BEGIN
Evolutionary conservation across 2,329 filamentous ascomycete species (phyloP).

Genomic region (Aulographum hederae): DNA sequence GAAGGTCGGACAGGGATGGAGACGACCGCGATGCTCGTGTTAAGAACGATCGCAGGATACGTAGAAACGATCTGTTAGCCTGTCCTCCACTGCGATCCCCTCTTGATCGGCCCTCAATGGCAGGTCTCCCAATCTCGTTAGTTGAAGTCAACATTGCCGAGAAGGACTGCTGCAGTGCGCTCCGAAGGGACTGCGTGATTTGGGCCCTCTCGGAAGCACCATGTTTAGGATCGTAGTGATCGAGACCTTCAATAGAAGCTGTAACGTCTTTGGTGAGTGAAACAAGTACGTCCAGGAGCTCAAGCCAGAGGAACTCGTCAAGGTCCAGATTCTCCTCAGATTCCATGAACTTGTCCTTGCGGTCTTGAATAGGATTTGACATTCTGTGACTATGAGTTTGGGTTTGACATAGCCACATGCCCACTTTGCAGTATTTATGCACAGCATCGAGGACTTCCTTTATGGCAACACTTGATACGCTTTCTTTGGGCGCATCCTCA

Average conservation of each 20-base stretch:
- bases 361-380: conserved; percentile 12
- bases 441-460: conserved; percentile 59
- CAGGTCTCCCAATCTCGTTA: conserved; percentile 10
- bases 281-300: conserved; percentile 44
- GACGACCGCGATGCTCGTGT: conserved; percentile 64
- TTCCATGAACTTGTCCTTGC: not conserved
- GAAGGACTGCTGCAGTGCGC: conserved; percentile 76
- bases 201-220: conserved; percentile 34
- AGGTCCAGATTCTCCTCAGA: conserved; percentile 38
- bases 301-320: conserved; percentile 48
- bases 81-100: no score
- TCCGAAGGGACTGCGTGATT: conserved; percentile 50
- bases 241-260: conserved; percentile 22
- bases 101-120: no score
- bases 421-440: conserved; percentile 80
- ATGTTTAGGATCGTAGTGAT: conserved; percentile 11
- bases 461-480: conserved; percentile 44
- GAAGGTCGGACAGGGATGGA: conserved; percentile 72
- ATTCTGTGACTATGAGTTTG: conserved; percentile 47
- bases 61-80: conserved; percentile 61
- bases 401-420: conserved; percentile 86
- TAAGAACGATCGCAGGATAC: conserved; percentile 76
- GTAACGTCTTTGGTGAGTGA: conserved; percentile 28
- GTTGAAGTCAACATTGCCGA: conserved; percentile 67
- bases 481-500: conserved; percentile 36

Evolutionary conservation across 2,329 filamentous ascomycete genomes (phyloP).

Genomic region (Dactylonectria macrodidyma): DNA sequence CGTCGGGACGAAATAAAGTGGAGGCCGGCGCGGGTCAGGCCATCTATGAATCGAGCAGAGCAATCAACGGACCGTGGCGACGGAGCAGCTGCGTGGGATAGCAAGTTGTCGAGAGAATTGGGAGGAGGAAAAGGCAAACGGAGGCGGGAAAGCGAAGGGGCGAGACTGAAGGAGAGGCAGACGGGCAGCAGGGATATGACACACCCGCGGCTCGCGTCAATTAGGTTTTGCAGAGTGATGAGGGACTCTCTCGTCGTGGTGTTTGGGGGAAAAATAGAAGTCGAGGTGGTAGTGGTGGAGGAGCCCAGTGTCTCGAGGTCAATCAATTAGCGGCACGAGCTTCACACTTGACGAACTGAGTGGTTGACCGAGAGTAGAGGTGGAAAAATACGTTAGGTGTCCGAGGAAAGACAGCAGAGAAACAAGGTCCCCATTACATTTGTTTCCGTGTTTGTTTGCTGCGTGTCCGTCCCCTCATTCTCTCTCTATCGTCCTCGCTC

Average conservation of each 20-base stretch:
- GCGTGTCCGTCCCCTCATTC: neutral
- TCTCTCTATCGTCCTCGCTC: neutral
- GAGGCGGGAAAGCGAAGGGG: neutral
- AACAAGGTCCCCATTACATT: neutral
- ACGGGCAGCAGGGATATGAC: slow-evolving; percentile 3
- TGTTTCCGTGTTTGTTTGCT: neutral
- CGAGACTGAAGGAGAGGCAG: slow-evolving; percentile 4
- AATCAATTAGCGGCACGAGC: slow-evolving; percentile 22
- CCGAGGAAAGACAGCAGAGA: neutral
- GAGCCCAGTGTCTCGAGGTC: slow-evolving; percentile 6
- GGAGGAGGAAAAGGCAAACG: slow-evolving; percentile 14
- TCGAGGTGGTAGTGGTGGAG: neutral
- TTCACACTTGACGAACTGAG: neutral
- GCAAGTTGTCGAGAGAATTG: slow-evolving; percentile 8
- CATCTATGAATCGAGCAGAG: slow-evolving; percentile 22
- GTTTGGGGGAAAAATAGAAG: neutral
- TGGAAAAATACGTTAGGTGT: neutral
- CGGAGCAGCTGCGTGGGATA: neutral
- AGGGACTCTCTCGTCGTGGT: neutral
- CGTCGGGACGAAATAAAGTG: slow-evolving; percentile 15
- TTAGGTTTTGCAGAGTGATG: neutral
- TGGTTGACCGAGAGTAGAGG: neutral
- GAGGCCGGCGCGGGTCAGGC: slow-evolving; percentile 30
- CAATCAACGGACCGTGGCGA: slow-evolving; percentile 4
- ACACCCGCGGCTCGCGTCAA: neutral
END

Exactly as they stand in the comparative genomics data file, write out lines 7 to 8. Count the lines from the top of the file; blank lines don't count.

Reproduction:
- bases 281-300: conserved; percentile 44
- GACGACCGCGATGCTCGTGT: conserved; percentile 64